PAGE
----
Ebola Outbreak Worsens, Health Experts Urge US Presence In Congo As Terror Threat Intensifies

Disease specialists are needed to fight the Ebola virus, even though the violence against U.S. government facilities in Congo has increased.

Scientist studying ebola virus
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Disease specialists are needed to fight the Ebola virus, even though the violence against U.S. government facilities in Congo has increased.

Health experts from around the world are pleading with the U.S. government to send in disease specialists to help fight the recent Ebola outbreak in Congo, according to the Associated Press. Due to the increase in violence from rebel groups, disease experts have been benched after being ordered away from the area for security concerns.

More help is desperately needed to fight the deadly Ebola virus that has hit roughly 425 people in the North Kivu Province. On November 27, the World Health Organization (WHO) declared this outbreak the second largest in history. Health workers are struggling to treat those affected since the area has become like a war zone.

Workers with the Centers for Disease Control and Prevention (CDC) have been moved to Congo’s capital, Kinshasa, to fight the outbreak from there. However, the U.S. Embassy in Kinshasa was closed all week due to terror threats, according to the Associated Press. Congo has acknowledged the terror threat against the U.S., but global health experts are still urging the U.S. to send in additional help before the Ebola outbreak becomes catastrophic. Two well-known medical journals published its views this past week regarding sending some of the top experts back to Congo to try and get the outbreak under control.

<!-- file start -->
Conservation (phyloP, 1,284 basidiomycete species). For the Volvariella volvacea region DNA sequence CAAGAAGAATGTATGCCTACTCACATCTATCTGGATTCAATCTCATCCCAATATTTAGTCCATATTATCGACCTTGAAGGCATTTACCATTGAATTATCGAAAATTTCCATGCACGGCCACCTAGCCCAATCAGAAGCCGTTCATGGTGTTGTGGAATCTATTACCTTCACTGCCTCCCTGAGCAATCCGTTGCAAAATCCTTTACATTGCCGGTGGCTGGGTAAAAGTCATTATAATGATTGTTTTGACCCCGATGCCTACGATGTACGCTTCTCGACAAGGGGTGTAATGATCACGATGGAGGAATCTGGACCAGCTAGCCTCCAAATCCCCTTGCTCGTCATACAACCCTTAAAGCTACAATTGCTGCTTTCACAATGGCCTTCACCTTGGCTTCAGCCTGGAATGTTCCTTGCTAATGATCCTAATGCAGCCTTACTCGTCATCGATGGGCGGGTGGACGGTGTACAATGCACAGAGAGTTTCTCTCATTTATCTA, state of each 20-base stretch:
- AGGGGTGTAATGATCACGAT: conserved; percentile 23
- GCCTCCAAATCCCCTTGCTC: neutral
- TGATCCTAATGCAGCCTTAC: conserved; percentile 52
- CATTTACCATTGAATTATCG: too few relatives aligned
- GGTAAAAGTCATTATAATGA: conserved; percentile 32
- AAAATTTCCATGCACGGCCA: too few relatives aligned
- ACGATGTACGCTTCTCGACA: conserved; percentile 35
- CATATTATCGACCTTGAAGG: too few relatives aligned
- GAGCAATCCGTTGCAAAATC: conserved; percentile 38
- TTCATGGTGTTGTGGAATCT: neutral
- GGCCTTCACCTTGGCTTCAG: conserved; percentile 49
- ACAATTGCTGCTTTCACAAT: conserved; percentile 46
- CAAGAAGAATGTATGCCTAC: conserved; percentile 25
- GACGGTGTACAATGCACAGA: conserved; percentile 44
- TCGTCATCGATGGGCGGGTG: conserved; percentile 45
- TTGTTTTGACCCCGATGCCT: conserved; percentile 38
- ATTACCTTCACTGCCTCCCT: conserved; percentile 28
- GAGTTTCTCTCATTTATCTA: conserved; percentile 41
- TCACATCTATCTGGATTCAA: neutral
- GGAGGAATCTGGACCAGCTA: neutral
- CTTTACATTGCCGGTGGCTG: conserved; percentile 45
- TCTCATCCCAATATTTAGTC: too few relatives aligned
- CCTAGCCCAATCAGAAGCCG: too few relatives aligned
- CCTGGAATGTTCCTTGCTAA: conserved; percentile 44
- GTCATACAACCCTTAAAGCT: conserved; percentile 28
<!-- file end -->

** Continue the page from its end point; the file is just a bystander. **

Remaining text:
“It is in U.S. national interests to control outbreaks before they escalate into a crisis,” global health experts wrote in the Journal of the American Medical Association, according to the Associated Press.

“Given the worsening of the outbreak, we believe it’s essential that these security concerns be addressed and that CDC staff return to the field,” said a commentary in the New England Journal of Medicine.

sign warns visitors that area in Congo is a Ebola infected
  Sergey Uryadnikov / Shutterstock

The presence of the CDC in the affected province has been sorely missed and is needed back in the field.

“If the (U.S.) ban were not in place, the CDC would have a big and growing presence here,” said Dr. Stacey Mearns, Ebola response program director. “We haven’t seen the height of this outbreak. If want to see the end of this, we do need all critical actors on the ground.”

Dr. Peter Salama, WHO Deputy Director-General, predicts this Ebola outbreak will last for at least another six months before it is contained. The deadly virus, which causes symptoms such as fever, headache, sore throat, stomach pain, vomiting, diarrhea, muscle and joint aches, weakness, rash, and internal and external bleeding, killed thousands in the West African outbreak in 2014. The Congo outbreak has surpassed the Uganda outbreak of 2000.